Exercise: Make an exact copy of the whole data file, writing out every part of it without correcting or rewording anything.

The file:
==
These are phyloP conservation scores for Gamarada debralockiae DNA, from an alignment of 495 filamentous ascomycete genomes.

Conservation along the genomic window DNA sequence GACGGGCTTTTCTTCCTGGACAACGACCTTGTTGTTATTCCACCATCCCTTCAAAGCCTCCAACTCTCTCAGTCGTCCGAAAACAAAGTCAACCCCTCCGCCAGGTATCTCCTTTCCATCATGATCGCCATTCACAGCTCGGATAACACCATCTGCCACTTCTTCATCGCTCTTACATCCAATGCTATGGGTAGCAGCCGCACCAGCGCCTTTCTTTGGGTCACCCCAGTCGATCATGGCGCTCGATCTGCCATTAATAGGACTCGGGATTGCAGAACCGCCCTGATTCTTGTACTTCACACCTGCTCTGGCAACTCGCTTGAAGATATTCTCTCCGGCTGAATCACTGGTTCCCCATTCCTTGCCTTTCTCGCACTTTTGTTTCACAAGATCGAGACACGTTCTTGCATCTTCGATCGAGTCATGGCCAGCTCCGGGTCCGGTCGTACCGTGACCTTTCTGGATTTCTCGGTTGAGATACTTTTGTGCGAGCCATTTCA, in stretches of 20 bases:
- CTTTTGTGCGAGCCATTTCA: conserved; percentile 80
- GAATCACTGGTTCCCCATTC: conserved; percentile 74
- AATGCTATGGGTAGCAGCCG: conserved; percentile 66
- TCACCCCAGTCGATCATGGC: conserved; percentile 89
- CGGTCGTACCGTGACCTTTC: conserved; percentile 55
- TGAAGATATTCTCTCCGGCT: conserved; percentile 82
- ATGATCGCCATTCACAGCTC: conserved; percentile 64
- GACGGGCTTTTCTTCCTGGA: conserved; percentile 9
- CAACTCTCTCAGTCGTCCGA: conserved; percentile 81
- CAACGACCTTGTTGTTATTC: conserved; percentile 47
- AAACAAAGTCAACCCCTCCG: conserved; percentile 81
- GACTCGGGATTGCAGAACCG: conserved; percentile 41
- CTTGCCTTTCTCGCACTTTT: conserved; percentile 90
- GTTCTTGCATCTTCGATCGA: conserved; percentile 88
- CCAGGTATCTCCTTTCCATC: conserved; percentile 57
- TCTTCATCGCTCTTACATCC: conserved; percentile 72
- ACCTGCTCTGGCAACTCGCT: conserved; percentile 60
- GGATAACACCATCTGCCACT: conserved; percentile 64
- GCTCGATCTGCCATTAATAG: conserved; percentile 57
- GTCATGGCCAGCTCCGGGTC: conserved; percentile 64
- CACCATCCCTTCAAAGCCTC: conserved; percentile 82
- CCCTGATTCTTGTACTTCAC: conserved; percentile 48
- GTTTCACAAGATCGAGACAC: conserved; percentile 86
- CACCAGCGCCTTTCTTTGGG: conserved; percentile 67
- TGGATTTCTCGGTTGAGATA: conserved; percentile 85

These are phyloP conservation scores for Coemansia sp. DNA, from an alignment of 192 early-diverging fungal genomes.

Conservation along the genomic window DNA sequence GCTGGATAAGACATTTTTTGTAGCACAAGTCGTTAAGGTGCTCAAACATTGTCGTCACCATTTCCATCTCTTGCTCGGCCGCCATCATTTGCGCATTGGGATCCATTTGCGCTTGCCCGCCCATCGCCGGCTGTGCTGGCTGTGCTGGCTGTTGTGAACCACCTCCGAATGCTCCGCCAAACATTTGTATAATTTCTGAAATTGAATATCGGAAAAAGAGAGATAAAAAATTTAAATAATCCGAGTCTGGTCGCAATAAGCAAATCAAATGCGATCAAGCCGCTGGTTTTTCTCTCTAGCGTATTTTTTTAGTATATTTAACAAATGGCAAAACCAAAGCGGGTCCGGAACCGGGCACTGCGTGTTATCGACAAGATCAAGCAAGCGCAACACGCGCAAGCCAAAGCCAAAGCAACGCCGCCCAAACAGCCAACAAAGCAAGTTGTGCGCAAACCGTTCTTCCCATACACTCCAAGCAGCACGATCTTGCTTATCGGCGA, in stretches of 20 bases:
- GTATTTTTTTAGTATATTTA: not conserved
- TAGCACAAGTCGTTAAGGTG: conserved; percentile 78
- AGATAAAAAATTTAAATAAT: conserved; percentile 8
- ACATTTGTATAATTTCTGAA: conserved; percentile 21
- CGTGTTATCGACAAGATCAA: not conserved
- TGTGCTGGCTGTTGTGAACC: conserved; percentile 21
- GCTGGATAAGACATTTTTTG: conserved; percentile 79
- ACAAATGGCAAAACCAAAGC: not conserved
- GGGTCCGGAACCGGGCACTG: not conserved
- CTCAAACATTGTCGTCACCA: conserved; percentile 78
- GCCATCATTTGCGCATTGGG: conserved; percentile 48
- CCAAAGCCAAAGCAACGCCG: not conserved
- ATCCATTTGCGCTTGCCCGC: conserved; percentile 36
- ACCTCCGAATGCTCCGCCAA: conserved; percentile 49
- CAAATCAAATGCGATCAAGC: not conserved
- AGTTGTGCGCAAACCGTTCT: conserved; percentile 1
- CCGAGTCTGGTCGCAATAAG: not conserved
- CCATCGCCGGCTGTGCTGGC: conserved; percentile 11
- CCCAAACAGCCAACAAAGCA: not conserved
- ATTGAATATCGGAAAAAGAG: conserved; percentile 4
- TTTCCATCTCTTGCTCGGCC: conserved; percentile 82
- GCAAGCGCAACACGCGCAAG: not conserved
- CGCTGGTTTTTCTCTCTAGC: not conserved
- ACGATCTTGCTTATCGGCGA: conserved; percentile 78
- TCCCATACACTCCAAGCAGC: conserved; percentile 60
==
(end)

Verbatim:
These are phyloP conservation scores for Gamarada debralockiae DNA, from an alignment of 495 filamentous ascomycete genomes.

Conservation along the genomic window DNA sequence GACGGGCTTTTCTTCCTGGACAACGACCTTGTTGTTATTCCACCATCCCTTCAAAGCCTCCAACTCTCTCAGTCGTCCGAAAACAAAGTCAACCCCTCCGCCAGGTATCTCCTTTCCATCATGATCGCCATTCACAGCTCGGATAACACCATCTGCCACTTCTTCATCGCTCTTACATCCAATGCTATGGGTAGCAGCCGCACCAGCGCCTTTCTTTGGGTCACCCCAGTCGATCATGGCGCTCGATCTGCCATTAATAGGACTCGGGATTGCAGAACCGCCCTGATTCTTGTACTTCACACCTGCTCTGGCAACTCGCTTGAAGATATTCTCTCCGGCTGAATCACTGGTTCCCCATTCCTTGCCTTTCTCGCACTTTTGTTTCACAAGATCGAGACACGTTCTTGCATCTTCGATCGAGTCATGGCCAGCTCCGGGTCCGGTCGTACCGTGACCTTTCTGGATTTCTCGGTTGAGATACTTTTGTGCGAGCCATTTCA, in stretches of 20 bases:
- CTTTTGTGCGAGCCATTTCA: conserved; percentile 80
- GAATCACTGGTTCCCCATTC: conserved; percentile 74
- AATGCTATGGGTAGCAGCCG: conserved; percentile 66
- TCACCCCAGTCGATCATGGC: conserved; percentile 89
- CGGTCGTACCGTGACCTTTC: conserved; percentile 55
- TGAAGATATTCTCTCCGGCT: conserved; percentile 82
- ATGATCGCCATTCACAGCTC: conserved; percentile 64
- GACGGGCTTTTCTTCCTGGA: conserved; percentile 9
- CAACTCTCTCAGTCGTCCGA: conserved; percentile 81
- CAACGACCTTGTTGTTATTC: conserved; percentile 47
- AAACAAAGTCAACCCCTCCG: conserved; percentile 81
- GACTCGGGATTGCAGAACCG: conserved; percentile 41
- CTTGCCTTTCTCGCACTTTT: conserved; percentile 90
- GTTCTTGCATCTTCGATCGA: conserved; percentile 88
- CCAGGTATCTCCTTTCCATC: conserved; percentile 57
- TCTTCATCGCTCTTACATCC: conserved; percentile 72
- ACCTGCTCTGGCAACTCGCT: conserved; percentile 60
- GGATAACACCATCTGCCACT: conserved; percentile 64
- GCTCGATCTGCCATTAATAG: conserved; percentile 57
- GTCATGGCCAGCTCCGGGTC: conserved; percentile 64
- CACCATCCCTTCAAAGCCTC: conserved; percentile 82
- CCCTGATTCTTGTACTTCAC: conserved; percentile 48
- GTTTCACAAGATCGAGACAC: conserved; percentile 86
- CACCAGCGCCTTTCTTTGGG: conserved; percentile 67
- TGGATTTCTCGGTTGAGATA: conserved; percentile 85

These are phyloP conservation scores for Coemansia sp. DNA, from an alignment of 192 early-diverging fungal genomes.

Conservation along the genomic window DNA sequence GCTGGATAAGACATTTTTTGTAGCACAAGTCGTTAAGGTGCTCAAACATTGTCGTCACCATTTCCATCTCTTGCTCGGCCGCCATCATTTGCGCATTGGGATCCATTTGCGCTTGCCCGCCCATCGCCGGCTGTGCTGGCTGTGCTGGCTGTTGTGAACCACCTCCGAATGCTCCGCCAAACATTTGTATAATTTCTGAAATTGAATATCGGAAAAAGAGAGATAAAAAATTTAAATAATCCGAGTCTGGTCGCAATAAGCAAATCAAATGCGATCAAGCCGCTGGTTTTTCTCTCTAGCGTATTTTTTTAGTATATTTAACAAATGGCAAAACCAAAGCGGGTCCGGAACCGGGCACTGCGTGTTATCGACAAGATCAAGCAAGCGCAACACGCGCAAGCCAAAGCCAAAGCAACGCCGCCCAAACAGCCAACAAAGCAAGTTGTGCGCAAACCGTTCTTCCCATACACTCCAAGCAGCACGATCTTGCTTATCGGCGA, in stretches of 20 bases:
- GTATTTTTTTAGTATATTTA: not conserved
- TAGCACAAGTCGTTAAGGTG: conserved; percentile 78
- AGATAAAAAATTTAAATAAT: conserved; percentile 8
- ACATTTGTATAATTTCTGAA: conserved; percentile 21
- CGTGTTATCGACAAGATCAA: not conserved
- TGTGCTGGCTGTTGTGAACC: conserved; percentile 21
- GCTGGATAAGACATTTTTTG: conserved; percentile 79
- ACAAATGGCAAAACCAAAGC: not conserved
- GGGTCCGGAACCGGGCACTG: not conserved
- CTCAAACATTGTCGTCACCA: conserved; percentile 78
- GCCATCATTTGCGCATTGGG: conserved; percentile 48
- CCAAAGCCAAAGCAACGCCG: not conserved
- ATCCATTTGCGCTTGCCCGC: conserved; percentile 36
- ACCTCCGAATGCTCCGCCAA: conserved; percentile 49
- CAAATCAAATGCGATCAAGC: not conserved
- AGTTGTGCGCAAACCGTTCT: conserved; percentile 1
- CCGAGTCTGGTCGCAATAAG: not conserved
- CCATCGCCGGCTGTGCTGGC: conserved; percentile 11
- CCCAAACAGCCAACAAAGCA: not conserved
- ATTGAATATCGGAAAAAGAG: conserved; percentile 4
- TTTCCATCTCTTGCTCGGCC: conserved; percentile 82
- GCAAGCGCAACACGCGCAAG: not conserved
- CGCTGGTTTTTCTCTCTAGC: not conserved
- ACGATCTTGCTTATCGGCGA: conserved; percentile 78
- TCCCATACACTCCAAGCAGC: conserved; percentile 60